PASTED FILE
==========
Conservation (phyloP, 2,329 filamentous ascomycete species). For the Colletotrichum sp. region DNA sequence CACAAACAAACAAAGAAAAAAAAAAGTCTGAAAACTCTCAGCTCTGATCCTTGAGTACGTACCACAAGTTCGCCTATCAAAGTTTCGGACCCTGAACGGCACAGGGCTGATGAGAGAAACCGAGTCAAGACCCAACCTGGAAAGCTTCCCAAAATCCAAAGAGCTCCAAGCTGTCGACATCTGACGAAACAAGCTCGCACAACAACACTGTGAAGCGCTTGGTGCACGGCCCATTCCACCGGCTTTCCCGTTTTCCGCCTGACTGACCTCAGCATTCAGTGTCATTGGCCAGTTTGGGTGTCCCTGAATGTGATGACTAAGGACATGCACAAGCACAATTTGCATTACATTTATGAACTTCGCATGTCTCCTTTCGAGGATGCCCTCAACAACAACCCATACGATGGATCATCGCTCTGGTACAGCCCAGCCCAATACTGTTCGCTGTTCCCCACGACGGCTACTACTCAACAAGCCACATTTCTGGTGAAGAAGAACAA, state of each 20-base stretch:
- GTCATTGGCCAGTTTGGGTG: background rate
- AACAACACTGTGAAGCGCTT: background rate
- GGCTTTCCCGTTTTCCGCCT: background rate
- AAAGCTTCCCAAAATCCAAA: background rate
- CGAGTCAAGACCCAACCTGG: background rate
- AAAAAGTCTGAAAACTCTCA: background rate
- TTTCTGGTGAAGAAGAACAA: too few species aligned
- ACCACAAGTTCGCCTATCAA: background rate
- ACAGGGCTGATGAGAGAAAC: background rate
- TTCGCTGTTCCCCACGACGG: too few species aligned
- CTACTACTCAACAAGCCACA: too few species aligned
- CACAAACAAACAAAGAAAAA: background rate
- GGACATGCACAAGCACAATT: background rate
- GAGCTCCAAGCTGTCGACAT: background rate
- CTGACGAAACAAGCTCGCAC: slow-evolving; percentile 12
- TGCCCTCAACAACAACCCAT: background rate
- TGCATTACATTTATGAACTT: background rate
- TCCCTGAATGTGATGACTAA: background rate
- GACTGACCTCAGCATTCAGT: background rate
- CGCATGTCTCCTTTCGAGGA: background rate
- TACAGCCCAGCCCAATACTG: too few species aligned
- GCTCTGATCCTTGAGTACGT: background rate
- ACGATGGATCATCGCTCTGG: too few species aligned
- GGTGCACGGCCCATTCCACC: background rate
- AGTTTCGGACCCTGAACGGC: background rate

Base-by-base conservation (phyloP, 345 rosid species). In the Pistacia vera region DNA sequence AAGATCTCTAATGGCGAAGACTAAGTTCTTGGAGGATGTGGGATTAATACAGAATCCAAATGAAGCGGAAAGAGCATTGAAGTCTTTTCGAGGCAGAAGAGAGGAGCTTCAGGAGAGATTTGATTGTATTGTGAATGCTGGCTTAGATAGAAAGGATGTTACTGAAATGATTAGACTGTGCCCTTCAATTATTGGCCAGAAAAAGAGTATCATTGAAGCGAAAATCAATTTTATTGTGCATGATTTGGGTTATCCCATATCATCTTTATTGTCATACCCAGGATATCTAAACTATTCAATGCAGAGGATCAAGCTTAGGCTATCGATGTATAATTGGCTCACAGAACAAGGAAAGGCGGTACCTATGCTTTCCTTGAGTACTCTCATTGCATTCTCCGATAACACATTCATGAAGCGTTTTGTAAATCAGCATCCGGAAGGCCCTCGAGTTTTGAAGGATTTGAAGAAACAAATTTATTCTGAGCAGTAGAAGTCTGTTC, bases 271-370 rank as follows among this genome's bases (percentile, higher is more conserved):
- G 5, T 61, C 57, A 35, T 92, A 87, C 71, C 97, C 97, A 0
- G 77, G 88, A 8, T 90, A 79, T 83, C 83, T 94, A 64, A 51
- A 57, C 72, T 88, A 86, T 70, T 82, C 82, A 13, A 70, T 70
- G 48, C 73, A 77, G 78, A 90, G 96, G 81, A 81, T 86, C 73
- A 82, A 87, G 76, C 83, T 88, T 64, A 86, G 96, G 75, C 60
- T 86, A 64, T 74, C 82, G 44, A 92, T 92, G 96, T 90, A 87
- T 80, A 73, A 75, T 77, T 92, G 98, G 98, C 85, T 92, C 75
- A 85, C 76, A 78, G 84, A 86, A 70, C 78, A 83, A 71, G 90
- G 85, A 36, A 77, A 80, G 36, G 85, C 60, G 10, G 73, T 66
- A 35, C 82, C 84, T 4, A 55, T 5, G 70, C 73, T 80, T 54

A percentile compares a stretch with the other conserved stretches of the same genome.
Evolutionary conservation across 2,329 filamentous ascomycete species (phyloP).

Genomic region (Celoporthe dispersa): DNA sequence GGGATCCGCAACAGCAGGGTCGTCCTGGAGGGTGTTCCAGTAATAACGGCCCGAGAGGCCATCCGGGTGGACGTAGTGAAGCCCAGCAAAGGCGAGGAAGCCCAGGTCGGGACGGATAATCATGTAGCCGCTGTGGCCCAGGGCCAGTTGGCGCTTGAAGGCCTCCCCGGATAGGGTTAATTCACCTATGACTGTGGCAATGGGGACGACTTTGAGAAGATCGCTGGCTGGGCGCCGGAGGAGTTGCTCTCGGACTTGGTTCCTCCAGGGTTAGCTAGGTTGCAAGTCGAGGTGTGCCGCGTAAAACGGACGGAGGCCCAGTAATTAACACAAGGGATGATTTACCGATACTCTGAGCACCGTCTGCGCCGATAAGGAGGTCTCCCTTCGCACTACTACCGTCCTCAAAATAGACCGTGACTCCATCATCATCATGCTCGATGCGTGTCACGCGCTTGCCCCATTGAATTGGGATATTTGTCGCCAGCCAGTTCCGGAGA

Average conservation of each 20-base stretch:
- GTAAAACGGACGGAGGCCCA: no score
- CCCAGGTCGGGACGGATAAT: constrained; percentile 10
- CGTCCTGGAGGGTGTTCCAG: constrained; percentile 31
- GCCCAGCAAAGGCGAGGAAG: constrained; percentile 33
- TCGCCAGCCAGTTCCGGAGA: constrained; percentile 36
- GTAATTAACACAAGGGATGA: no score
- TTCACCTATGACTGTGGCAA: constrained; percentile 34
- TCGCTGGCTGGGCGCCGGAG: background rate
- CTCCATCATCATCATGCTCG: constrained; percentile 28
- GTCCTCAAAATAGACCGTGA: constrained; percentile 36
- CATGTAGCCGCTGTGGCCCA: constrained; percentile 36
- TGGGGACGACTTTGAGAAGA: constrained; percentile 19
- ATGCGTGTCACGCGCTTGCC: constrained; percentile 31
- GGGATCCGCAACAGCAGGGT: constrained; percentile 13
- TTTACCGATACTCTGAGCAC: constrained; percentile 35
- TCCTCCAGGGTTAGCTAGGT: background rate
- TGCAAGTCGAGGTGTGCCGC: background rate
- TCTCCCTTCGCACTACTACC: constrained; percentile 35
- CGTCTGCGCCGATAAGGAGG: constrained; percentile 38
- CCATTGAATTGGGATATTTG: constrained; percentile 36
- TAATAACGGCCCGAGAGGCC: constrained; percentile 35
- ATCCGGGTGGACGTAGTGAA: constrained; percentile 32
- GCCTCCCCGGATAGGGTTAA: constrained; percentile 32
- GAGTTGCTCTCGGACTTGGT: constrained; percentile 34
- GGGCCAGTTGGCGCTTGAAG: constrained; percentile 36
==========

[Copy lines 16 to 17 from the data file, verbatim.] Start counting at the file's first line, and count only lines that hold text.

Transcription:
- CTGACGAAACAAGCTCGCAC: slow-evolving; percentile 12
- TGCCCTCAACAACAACCCAT: background rate